As has been said above, the true value of LTCI is both independence (from state and/or federal restrictions) and options (that a lack of liquid cash assets will obviate). The value in the trade-off of premium dollars for LTCI benefits is easy to see when you calculate the number of days it takes at the maximum daily benefit to recover one's cost-basis . . . usually less than 60-90 days, even after 20 years of paying premiums, or longer!



For most middle-aged, middle income persons, LTCI should be a "no-brainer." Unfortunately, that's not yet the case.


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PostPosted: Mon Jan 11, 2010 5:22 am   Post subject:   

revacyrus, I will appreciate of you could tell me where you find that article. I would like to go through the article. Thanks.

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PostPosted: Mon Jan 11, 2010 5:59 am   Post subject:   

With LTC or Long Term Care you can be covered for adult daycare, respite care, nursing facilities at home, home care and hospice care. It not just provides money for any kind of long term care but also gives you financial independence at old age or when you need it. Moreover, benefits paid from LTC are excluded from income and hence are tax free.



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PostPosted: Tue Jan 12, 2010 5:28 am   Post subject:   

When you are home page of



www (dot) long-term-care-insurance-planners (dot) com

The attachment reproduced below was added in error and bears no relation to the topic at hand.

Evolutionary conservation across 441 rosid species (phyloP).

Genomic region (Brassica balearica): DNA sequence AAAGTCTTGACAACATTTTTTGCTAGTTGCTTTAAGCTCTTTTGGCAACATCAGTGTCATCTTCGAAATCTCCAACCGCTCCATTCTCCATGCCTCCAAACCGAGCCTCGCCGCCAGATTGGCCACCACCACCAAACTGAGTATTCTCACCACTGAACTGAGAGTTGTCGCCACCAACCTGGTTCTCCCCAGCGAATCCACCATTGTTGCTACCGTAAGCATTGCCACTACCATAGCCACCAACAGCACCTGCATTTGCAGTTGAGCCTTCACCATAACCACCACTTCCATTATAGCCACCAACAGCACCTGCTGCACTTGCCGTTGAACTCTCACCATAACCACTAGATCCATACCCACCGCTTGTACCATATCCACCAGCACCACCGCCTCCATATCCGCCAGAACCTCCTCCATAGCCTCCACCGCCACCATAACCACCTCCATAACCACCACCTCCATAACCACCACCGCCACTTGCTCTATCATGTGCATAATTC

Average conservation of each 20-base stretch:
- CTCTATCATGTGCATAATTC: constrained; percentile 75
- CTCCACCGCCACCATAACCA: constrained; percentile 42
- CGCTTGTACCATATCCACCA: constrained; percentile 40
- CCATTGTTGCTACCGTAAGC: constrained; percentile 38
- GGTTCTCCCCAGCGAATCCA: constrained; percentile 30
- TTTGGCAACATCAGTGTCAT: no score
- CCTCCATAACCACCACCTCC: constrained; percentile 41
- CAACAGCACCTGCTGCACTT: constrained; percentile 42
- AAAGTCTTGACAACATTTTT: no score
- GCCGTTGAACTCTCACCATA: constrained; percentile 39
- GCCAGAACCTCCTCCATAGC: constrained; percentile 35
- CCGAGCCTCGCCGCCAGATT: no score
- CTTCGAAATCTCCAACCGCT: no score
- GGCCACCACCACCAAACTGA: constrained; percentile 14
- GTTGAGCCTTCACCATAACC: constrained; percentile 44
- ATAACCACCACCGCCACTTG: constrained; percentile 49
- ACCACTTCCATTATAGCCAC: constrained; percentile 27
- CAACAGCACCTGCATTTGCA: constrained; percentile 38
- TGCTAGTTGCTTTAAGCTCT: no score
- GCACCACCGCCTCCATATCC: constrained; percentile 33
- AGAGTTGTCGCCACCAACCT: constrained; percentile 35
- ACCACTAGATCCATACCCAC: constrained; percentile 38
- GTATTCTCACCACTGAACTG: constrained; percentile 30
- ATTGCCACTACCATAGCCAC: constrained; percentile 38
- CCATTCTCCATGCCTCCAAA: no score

on extreme left, click on LTC Insurance Basics, then on Why buy LTC Insurance.

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PostPosted: Tue Jan 12, 2010 5:27 pm   Post subject:   

Acurate information please!!! How many times do I have to say it!! If you do not know the answer, do not post!! Come on!!


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PostPosted: Wed Jan 13, 2010 5:49 am   Post subject:   

Thanks for replying to my post

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PostPosted: Mon Jan 25, 2010 6:30 am   Post subject:   

An individual may be able to deduct part of the premiums for a long term care insurance policy and benefits paid out will generally not be taxable as income. List on Form 8853. Benefits paid to you under a non tax-qualified long term care plan may be considered taxable income. Buying a non tax-qualified plan could increase your tax liability and reduce the value of the benefits.

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PostPosted: Mon Jan 25, 2010 8:17 pm   Post subject:   

Ketie, people often say that benefits under a non-tax qualified plan may be considered income, but the reality is that there has never been a ruling that has made the benefits taxable. Non tax qualified policies won't be deductible.

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PostPosted: Wed Jan 27, 2010 6:54 am   Post subject:   

I appreciate all of your efforts to reply to my post